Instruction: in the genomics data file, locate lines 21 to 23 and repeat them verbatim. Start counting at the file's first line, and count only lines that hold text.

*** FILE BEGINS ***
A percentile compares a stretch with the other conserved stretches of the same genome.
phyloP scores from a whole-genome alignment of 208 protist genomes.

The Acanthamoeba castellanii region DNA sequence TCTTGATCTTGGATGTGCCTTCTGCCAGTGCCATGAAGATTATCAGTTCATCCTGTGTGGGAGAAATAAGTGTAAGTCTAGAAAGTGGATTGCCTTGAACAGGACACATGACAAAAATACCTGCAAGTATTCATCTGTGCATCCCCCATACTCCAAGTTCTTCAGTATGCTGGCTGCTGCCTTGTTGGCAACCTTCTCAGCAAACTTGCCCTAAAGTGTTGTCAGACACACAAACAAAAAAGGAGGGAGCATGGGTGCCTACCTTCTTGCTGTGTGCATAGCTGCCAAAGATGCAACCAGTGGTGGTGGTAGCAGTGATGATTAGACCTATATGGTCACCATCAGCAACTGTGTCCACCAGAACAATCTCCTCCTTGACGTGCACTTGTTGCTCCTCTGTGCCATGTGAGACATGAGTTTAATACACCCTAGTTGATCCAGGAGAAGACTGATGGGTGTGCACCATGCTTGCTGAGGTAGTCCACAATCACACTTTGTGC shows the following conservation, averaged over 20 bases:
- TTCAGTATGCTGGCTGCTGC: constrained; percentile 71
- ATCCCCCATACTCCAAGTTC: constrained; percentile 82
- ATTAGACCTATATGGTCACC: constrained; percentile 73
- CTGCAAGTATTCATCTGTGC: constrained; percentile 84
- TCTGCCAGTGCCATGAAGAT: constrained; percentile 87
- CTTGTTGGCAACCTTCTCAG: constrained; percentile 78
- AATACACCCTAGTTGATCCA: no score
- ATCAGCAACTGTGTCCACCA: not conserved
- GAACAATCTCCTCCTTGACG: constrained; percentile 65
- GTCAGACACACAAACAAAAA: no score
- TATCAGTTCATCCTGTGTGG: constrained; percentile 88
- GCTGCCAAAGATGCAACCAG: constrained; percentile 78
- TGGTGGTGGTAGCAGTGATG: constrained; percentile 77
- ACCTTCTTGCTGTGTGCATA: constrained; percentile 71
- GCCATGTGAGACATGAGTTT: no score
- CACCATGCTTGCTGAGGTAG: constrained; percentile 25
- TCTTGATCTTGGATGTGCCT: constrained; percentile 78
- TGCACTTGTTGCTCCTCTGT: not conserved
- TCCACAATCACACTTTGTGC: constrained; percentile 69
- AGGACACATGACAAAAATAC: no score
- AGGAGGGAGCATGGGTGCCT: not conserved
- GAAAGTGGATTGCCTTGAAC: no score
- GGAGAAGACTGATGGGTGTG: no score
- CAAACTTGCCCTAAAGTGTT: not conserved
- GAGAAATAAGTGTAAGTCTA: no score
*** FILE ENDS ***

- TGCACTTGTTGCTCCTCTGT: not conserved
- TCCACAATCACACTTTGTGC: constrained; percentile 69
- AGGACACATGACAAAAATAC: no score